- The Washington Times - Wednesday, February 22, 2006


Panda cub aware of his father

Tai Shan is spending more time exploring his outdoor enclosure at the National Zoo and lounging away from his mother.

And the 7-month-old panda cub has shown signs of recognizing that another adult panda is often in another exercise yard just beyond the fence.

“He noticed his father over the weekend,” Lisa Stevens, the zoo’s assistant curator, said yesterday.

Papa Tian Tian’s enclosure and indoor pen are just a few feet away from the area where Tai Shan has lived with Mei Xiang since she gave birth July 9.

Zoo staffers have not permitted the cub and his father to be in the same enclosure.

“Although we know very little about what pandas do socially or behaviorally in the wild, there have been no observation of cubs in the proximity of adult males at this age,” Miss Stevens said.

As a result, there are no plans at the moment for an introduction.

Miss Stevens said the cub and his father have shown signs of an awareness of each other’s scents when they have been in an area that the veterinary staff uses for examining the animals.

“Pandas do communicate a lot of information by scent marking and leaving their scent on an object,” Miss Stevens said.

Man’s body found near elementary school

The body of a man was discovered by a passer-by yesterday morning behind a Northeast elementary school.

The body was found shortly before 8:30 a.m. in a park behind Benning Elementary School on 41st Street Northeast, just a block from the 6th District police station. The man had been shot once in the head.

Classes continued at the school, which authorities said was not in lockdown. But staff did work to keep the children away from the scene so police could investigate.

On Dec. 13, the body of a woman who had been shot was discovered lying on a path next to the playground behind Nalle Elementary School on 50th Street Southeast, barely a mile away from yesterday’s discovery.



Mixing Bowl work to close lanes

Drivers heading through the Mixing Bowl will run into more closings for the next few nights while crews install steel beams over the travel lanes.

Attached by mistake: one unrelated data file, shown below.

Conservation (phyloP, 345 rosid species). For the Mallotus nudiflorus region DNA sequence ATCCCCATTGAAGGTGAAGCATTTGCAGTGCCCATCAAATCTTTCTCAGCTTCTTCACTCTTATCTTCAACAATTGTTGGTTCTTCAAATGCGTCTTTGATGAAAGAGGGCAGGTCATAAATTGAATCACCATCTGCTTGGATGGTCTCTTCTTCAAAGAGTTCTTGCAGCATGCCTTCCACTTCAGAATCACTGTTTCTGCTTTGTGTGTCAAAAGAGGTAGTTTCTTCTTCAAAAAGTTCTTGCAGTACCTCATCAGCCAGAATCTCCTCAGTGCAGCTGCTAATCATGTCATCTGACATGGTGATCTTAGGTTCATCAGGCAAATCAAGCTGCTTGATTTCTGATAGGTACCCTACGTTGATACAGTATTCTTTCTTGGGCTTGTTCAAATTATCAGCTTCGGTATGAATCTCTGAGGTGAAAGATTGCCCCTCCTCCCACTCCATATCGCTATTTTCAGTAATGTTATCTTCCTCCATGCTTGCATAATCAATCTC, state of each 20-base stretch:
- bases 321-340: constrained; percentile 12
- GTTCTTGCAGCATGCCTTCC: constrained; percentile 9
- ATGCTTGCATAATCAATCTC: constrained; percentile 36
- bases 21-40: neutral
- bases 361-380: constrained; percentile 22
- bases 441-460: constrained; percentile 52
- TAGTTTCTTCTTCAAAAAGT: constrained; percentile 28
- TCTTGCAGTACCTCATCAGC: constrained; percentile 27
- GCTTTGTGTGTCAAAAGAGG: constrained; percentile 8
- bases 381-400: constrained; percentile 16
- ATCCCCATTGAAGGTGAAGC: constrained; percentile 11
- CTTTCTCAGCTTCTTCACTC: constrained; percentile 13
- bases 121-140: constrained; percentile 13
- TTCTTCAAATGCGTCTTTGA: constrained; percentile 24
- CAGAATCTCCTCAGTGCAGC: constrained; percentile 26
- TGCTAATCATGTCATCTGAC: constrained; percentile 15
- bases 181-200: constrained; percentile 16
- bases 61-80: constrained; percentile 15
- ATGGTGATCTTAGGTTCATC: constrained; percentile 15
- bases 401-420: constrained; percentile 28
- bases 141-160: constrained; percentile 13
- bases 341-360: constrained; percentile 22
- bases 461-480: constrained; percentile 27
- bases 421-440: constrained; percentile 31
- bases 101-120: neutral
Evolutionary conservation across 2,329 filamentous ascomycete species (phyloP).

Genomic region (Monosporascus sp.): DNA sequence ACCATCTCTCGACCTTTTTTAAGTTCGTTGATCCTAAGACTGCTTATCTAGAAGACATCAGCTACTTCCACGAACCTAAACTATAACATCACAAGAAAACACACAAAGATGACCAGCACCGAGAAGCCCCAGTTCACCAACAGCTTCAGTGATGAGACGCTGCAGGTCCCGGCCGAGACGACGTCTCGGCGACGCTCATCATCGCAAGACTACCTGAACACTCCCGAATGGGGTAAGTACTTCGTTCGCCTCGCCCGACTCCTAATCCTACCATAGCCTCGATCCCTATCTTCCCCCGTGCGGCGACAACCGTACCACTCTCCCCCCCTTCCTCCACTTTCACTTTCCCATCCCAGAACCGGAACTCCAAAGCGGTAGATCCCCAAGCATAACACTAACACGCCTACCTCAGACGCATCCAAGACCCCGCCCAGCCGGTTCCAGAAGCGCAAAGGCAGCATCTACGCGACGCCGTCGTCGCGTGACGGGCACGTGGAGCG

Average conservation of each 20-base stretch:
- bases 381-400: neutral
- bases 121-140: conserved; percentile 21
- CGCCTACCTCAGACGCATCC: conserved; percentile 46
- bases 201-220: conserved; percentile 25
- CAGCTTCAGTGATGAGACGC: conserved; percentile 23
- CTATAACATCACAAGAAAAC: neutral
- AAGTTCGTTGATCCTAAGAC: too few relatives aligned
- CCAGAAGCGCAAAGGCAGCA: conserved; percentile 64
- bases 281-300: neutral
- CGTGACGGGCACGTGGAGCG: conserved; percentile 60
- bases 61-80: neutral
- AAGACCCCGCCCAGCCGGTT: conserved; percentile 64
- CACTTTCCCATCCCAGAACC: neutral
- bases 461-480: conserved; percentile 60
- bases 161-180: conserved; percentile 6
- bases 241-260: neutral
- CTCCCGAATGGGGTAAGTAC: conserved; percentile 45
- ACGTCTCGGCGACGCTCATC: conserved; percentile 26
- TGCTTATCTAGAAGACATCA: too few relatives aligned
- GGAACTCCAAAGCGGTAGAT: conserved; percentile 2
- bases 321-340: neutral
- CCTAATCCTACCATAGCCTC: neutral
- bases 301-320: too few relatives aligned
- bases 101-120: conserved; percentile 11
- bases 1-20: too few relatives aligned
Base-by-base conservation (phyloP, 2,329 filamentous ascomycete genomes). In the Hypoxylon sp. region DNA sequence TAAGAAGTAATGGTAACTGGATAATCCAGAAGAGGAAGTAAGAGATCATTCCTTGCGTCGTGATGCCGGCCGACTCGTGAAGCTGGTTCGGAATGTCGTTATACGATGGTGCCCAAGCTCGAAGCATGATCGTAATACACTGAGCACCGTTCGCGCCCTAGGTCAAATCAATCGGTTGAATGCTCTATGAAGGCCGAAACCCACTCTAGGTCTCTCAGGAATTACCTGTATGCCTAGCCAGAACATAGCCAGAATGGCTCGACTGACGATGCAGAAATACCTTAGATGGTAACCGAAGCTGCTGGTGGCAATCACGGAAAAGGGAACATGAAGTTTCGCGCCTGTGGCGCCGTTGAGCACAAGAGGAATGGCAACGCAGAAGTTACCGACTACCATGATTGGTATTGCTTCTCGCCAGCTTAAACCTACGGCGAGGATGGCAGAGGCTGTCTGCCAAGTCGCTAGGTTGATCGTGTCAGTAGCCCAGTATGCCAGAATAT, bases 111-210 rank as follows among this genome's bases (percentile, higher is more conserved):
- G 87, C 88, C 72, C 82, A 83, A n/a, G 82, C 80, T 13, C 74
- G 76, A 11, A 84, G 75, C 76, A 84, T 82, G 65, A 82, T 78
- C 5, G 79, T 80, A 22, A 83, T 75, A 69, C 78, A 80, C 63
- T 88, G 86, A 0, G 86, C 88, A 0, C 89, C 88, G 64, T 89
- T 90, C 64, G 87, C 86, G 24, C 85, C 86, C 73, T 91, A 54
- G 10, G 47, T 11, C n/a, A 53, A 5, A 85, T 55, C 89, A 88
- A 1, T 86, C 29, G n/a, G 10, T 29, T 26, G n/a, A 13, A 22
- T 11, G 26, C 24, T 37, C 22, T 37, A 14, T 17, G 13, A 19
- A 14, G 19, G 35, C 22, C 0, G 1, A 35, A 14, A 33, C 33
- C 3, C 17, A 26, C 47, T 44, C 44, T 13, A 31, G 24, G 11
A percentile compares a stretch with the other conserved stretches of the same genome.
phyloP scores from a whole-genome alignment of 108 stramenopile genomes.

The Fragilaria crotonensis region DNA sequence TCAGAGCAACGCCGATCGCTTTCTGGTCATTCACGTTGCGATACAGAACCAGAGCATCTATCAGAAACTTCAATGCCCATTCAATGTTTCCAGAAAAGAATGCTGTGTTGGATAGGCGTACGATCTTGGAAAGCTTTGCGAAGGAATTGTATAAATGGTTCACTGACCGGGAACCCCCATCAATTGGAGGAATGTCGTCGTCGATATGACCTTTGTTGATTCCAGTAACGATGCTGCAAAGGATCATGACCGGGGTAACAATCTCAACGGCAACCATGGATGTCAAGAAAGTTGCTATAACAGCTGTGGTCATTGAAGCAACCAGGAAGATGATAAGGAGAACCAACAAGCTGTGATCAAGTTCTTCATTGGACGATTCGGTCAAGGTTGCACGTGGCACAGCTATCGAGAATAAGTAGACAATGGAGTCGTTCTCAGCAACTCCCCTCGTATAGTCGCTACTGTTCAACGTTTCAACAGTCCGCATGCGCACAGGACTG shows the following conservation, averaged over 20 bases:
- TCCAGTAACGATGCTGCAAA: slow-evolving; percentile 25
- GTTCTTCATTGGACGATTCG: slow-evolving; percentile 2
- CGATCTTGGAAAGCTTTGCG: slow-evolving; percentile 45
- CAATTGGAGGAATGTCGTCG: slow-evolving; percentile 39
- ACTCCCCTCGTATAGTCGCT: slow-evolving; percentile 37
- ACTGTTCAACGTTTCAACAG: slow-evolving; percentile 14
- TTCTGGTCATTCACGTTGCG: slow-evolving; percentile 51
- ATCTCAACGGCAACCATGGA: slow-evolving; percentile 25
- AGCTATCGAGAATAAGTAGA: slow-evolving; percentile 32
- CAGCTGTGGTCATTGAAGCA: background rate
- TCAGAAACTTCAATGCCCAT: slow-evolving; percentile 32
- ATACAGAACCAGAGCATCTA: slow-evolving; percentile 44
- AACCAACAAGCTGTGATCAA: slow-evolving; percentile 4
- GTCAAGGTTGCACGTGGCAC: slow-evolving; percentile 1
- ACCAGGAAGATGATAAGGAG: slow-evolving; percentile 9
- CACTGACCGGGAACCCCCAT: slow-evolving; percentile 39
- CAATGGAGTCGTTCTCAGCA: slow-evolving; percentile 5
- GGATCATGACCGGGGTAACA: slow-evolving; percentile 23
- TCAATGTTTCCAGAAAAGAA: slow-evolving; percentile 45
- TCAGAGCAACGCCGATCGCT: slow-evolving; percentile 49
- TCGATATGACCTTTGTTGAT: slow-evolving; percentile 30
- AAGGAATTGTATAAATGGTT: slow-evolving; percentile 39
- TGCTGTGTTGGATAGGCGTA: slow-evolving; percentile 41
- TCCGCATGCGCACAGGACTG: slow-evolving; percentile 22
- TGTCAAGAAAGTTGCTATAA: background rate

All northbound lanes of Interstate 95 and southbound lanes of Interstate 395 at the Capital Beltway will be closed from 9 p.m. to 5 a.m. tonight and tomorrow and from 9 p.m. Friday to 9 a.m. Saturday. The high-occupancy-vehicle lanes between Edsall Road and Franconia-Springfield Parkway also will be closed during those hours.

Those trying to reach the District and Tysons Corner will have to take the new I-95 north bridge to the Outer Loop of the Beltway and follow detour signs from the Eisenhower Avenue exit to turn around.

The Virginia Department of Transportation said the 7-mile detour may add 45 minutes to a trip, especially before midnight.


Couple stunned by $14,000 gas bill

When Ed and Linda Ebright opened their gas bill, they were more than surprised. They were stunned to see they owed more than $14,000.

The Ebrights’ bill from Columbia Gas of Virginia was $14,144.87, about 100 times more than the usual bill for their town house.

Mr. Ebright told the Fredericksburg Free Lance-Star that it was enough to make him “freak out,” and he thought his wife was going to have a heart attack. A call to the gas company’s automated line did not help when it confirmed the whopping bill.

But a Columbia Gas spokesman said it was, of course, a mistake and that a way-out-of-the-ordinary bill like that should have been caught before being mailed.

The correct bill was $190.


Apartments powerless after electrical fire

More than 100 families were without power yesterday after an electrical fire at a high-rise apartment building, fire officials said.

The fire started about 9:30 p.m. Monday at Marina Towers Apartments at 501 Slaters Lane.

It could take up to a week to restore power to the one wing of the apartment building that was affected, said Alexandria Fire Department spokeswoman Jane Malik.

A warming center was set up for the residents of the 126 apartments at the nearby Cora Kelly School for Math, Science and Technology, but officials said only one person took advantage of it. Most people decided to stay in their homes or with friends or family.

No one was hurt.


TV meteorologist admits heroin problem

A meteorologist for WSLS-TV has gone on the air to admit that he has had problems with heroin, a little more than a week after a second weather forecaster for the station was reported to have been found near death from an overdose of the drug.

“I just want to lay out there that I’ve had a past, made some bad decisions, with addictive-type substances, and for that I am really sorry. I’m ashamed,” Jamey Singleton said in an interview that the station first broadcast Friday and repeated over the weekend.

Mr. Singleton, 27, said that after undergoing treatment for addiction in December, he thinks that he has “put the beast to sleep.”

An Ohio man, meanwhile, faces federal charges of helping meteorologist Marc Lamarre, 36, obtain heroin. Mr. Singleton may be called to testify in the case, the station said. A spokeswoman for the U.S. Attorney’s Office would not confirm Mr. Singleton’s involvement in the case.

Mr. Lamarre, who nearly died of an overdose Feb. 2, WSLS said, has been relieved of his duties. He told the station that he was “getting help.”